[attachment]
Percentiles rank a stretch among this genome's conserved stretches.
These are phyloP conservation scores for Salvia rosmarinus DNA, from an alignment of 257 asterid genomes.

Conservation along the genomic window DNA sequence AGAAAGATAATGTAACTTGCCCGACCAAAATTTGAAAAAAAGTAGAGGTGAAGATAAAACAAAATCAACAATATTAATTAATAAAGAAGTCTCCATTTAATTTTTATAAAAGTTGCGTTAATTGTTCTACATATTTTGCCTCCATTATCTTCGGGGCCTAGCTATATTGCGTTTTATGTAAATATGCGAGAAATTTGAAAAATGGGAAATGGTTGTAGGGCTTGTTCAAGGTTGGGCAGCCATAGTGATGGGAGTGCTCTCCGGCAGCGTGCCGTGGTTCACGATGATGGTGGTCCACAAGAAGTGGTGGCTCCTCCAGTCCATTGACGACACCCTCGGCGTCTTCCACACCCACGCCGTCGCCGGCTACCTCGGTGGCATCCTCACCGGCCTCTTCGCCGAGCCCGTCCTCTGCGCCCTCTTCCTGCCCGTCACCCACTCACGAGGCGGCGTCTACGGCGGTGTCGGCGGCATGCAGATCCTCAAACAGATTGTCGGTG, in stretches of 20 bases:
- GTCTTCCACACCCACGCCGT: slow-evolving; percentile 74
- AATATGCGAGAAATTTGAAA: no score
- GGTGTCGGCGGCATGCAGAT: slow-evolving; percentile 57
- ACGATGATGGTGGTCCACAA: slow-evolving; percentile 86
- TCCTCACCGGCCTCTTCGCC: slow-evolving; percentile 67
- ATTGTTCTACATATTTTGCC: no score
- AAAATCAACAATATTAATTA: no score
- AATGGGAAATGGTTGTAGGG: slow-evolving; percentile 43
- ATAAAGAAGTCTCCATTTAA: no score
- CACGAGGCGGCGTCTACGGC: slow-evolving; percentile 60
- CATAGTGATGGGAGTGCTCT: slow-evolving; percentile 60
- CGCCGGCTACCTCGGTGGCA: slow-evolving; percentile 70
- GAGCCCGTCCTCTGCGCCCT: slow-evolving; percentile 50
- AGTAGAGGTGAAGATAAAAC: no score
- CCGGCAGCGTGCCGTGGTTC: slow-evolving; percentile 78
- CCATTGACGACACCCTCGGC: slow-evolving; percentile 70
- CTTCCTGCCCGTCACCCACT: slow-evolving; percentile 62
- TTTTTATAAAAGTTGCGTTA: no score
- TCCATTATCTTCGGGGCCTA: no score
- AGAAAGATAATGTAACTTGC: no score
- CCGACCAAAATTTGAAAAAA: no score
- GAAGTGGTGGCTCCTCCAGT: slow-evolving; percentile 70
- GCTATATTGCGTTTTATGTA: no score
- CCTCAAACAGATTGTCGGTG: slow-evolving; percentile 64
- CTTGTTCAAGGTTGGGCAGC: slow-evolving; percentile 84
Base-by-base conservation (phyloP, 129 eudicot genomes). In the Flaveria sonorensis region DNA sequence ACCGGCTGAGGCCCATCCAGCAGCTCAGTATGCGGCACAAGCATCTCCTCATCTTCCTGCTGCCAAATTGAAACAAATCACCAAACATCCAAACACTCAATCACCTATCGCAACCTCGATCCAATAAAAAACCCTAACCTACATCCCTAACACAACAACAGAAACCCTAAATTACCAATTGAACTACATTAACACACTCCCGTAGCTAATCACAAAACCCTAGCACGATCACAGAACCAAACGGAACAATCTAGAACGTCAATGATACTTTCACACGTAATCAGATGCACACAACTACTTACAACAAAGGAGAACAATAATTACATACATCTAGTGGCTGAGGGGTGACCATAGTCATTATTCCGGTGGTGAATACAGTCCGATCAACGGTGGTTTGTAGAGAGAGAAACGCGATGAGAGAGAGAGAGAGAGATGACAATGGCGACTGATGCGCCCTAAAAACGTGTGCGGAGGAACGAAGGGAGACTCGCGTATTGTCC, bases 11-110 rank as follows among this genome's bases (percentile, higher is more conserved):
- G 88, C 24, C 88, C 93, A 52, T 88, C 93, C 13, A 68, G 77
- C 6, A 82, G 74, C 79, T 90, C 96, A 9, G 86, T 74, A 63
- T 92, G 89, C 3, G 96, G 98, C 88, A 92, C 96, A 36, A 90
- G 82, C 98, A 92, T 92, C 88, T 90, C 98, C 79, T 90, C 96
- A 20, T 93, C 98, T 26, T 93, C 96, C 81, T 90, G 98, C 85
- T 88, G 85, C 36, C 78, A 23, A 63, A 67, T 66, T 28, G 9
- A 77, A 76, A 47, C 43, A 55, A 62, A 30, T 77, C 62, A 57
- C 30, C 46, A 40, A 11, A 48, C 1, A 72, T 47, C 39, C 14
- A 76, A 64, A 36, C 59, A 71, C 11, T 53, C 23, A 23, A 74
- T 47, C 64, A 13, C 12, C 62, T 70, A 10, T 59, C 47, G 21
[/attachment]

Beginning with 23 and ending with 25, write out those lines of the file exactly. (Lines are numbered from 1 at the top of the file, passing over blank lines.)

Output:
- AGAAAGATAATGTAACTTGC: no score
- CCGACCAAAATTTGAAAAAA: no score
- GAAGTGGTGGCTCCTCCAGT: slow-evolving; percentile 70